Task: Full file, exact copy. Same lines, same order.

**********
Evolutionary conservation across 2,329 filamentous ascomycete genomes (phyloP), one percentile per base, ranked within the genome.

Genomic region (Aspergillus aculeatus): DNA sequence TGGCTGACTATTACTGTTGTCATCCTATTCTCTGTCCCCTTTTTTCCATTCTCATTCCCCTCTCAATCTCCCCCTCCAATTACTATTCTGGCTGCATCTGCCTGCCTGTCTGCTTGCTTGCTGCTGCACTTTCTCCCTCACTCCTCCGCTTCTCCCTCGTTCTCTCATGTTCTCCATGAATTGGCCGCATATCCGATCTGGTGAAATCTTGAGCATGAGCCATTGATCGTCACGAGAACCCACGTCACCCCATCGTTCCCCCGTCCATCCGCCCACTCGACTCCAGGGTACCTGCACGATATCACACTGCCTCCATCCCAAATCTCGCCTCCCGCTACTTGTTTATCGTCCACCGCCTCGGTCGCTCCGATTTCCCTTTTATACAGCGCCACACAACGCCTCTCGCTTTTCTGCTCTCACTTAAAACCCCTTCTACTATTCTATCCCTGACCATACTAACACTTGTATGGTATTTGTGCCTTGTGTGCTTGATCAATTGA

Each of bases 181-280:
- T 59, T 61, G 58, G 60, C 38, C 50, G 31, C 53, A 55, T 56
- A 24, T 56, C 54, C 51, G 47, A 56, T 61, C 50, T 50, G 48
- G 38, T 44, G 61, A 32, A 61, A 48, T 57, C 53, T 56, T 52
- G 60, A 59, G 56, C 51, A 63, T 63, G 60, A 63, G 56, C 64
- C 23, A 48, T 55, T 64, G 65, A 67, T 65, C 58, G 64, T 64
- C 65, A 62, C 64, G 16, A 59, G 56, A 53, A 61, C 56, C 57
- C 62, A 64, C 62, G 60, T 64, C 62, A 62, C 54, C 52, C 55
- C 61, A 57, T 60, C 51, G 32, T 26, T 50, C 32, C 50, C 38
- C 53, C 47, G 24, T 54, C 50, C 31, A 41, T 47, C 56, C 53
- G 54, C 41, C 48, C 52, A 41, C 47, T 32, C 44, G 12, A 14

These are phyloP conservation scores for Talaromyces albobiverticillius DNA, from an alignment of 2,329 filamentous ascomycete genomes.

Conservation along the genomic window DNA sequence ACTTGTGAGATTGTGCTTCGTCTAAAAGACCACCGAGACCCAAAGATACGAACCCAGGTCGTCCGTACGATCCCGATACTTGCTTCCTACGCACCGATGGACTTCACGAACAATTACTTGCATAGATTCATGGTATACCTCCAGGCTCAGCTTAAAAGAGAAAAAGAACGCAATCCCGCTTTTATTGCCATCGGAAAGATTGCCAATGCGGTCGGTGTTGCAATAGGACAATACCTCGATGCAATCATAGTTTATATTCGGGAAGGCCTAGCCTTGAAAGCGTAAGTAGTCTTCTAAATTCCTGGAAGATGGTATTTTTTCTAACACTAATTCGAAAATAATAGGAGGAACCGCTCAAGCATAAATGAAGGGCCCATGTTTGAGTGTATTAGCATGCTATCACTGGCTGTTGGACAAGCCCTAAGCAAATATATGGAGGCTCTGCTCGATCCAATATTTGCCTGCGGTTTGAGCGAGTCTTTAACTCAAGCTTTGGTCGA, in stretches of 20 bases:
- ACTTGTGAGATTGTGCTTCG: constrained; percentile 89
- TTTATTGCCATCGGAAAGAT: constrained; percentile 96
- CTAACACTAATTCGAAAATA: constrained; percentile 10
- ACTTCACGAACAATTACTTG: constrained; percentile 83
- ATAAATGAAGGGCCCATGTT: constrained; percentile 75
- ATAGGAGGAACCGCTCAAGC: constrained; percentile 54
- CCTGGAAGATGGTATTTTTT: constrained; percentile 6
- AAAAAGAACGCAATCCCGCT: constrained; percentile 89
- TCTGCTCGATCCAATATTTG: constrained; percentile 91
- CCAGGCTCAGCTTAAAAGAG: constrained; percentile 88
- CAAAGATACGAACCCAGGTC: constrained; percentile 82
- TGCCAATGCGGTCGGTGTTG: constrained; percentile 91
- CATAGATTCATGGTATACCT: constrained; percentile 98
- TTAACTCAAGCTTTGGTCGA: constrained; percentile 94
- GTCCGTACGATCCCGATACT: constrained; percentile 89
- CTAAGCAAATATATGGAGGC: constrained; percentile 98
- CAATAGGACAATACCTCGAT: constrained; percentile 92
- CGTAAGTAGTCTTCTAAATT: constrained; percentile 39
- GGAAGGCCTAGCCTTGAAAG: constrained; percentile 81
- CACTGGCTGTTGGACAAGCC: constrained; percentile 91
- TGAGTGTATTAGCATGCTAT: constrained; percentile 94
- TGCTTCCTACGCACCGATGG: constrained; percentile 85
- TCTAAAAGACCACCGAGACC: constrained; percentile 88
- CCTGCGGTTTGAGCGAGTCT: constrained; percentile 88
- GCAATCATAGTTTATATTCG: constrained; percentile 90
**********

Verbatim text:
Evolutionary conservation across 2,329 filamentous ascomycete genomes (phyloP), one percentile per base, ranked within the genome.

Genomic region (Aspergillus aculeatus): DNA sequence TGGCTGACTATTACTGTTGTCATCCTATTCTCTGTCCCCTTTTTTCCATTCTCATTCCCCTCTCAATCTCCCCCTCCAATTACTATTCTGGCTGCATCTGCCTGCCTGTCTGCTTGCTTGCTGCTGCACTTTCTCCCTCACTCCTCCGCTTCTCCCTCGTTCTCTCATGTTCTCCATGAATTGGCCGCATATCCGATCTGGTGAAATCTTGAGCATGAGCCATTGATCGTCACGAGAACCCACGTCACCCCATCGTTCCCCCGTCCATCCGCCCACTCGACTCCAGGGTACCTGCACGATATCACACTGCCTCCATCCCAAATCTCGCCTCCCGCTACTTGTTTATCGTCCACCGCCTCGGTCGCTCCGATTTCCCTTTTATACAGCGCCACACAACGCCTCTCGCTTTTCTGCTCTCACTTAAAACCCCTTCTACTATTCTATCCCTGACCATACTAACACTTGTATGGTATTTGTGCCTTGTGTGCTTGATCAATTGA

Each of bases 181-280:
- T 59, T 61, G 58, G 60, C 38, C 50, G 31, C 53, A 55, T 56
- A 24, T 56, C 54, C 51, G 47, A 56, T 61, C 50, T 50, G 48
- G 38, T 44, G 61, A 32, A 61, A 48, T 57, C 53, T 56, T 52
- G 60, A 59, G 56, C 51, A 63, T 63, G 60, A 63, G 56, C 64
- C 23, A 48, T 55, T 64, G 65, A 67, T 65, C 58, G 64, T 64
- C 65, A 62, C 64, G 16, A 59, G 56, A 53, A 61, C 56, C 57
- C 62, A 64, C 62, G 60, T 64, C 62, A 62, C 54, C 52, C 55
- C 61, A 57, T 60, C 51, G 32, T 26, T 50, C 32, C 50, C 38
- C 53, C 47, G 24, T 54, C 50, C 31, A 41, T 47, C 56, C 53
- G 54, C 41, C 48, C 52, A 41, C 47, T 32, C 44, G 12, A 14

These are phyloP conservation scores for Talaromyces albobiverticillius DNA, from an alignment of 2,329 filamentous ascomycete genomes.

Conservation along the genomic window DNA sequence ACTTGTGAGATTGTGCTTCGTCTAAAAGACCACCGAGACCCAAAGATACGAACCCAGGTCGTCCGTACGATCCCGATACTTGCTTCCTACGCACCGATGGACTTCACGAACAATTACTTGCATAGATTCATGGTATACCTCCAGGCTCAGCTTAAAAGAGAAAAAGAACGCAATCCCGCTTTTATTGCCATCGGAAAGATTGCCAATGCGGTCGGTGTTGCAATAGGACAATACCTCGATGCAATCATAGTTTATATTCGGGAAGGCCTAGCCTTGAAAGCGTAAGTAGTCTTCTAAATTCCTGGAAGATGGTATTTTTTCTAACACTAATTCGAAAATAATAGGAGGAACCGCTCAAGCATAAATGAAGGGCCCATGTTTGAGTGTATTAGCATGCTATCACTGGCTGTTGGACAAGCCCTAAGCAAATATATGGAGGCTCTGCTCGATCCAATATTTGCCTGCGGTTTGAGCGAGTCTTTAACTCAAGCTTTGGTCGA, in stretches of 20 bases:
- ACTTGTGAGATTGTGCTTCG: constrained; percentile 89
- TTTATTGCCATCGGAAAGAT: constrained; percentile 96
- CTAACACTAATTCGAAAATA: constrained; percentile 10
- ACTTCACGAACAATTACTTG: constrained; percentile 83
- ATAAATGAAGGGCCCATGTT: constrained; percentile 75
- ATAGGAGGAACCGCTCAAGC: constrained; percentile 54
- CCTGGAAGATGGTATTTTTT: constrained; percentile 6
- AAAAAGAACGCAATCCCGCT: constrained; percentile 89
- TCTGCTCGATCCAATATTTG: constrained; percentile 91
- CCAGGCTCAGCTTAAAAGAG: constrained; percentile 88
- CAAAGATACGAACCCAGGTC: constrained; percentile 82
- TGCCAATGCGGTCGGTGTTG: constrained; percentile 91
- CATAGATTCATGGTATACCT: constrained; percentile 98
- TTAACTCAAGCTTTGGTCGA: constrained; percentile 94
- GTCCGTACGATCCCGATACT: constrained; percentile 89
- CTAAGCAAATATATGGAGGC: constrained; percentile 98
- CAATAGGACAATACCTCGAT: constrained; percentile 92
- CGTAAGTAGTCTTCTAAATT: constrained; percentile 39
- GGAAGGCCTAGCCTTGAAAG: constrained; percentile 81
- CACTGGCTGTTGGACAAGCC: constrained; percentile 91
- TGAGTGTATTAGCATGCTAT: constrained; percentile 94
- TGCTTCCTACGCACCGATGG: constrained; percentile 85
- TCTAAAAGACCACCGAGACC: constrained; percentile 88
- CCTGCGGTTTGAGCGAGTCT: constrained; percentile 88
- GCAATCATAGTTTATATTCG: constrained; percentile 90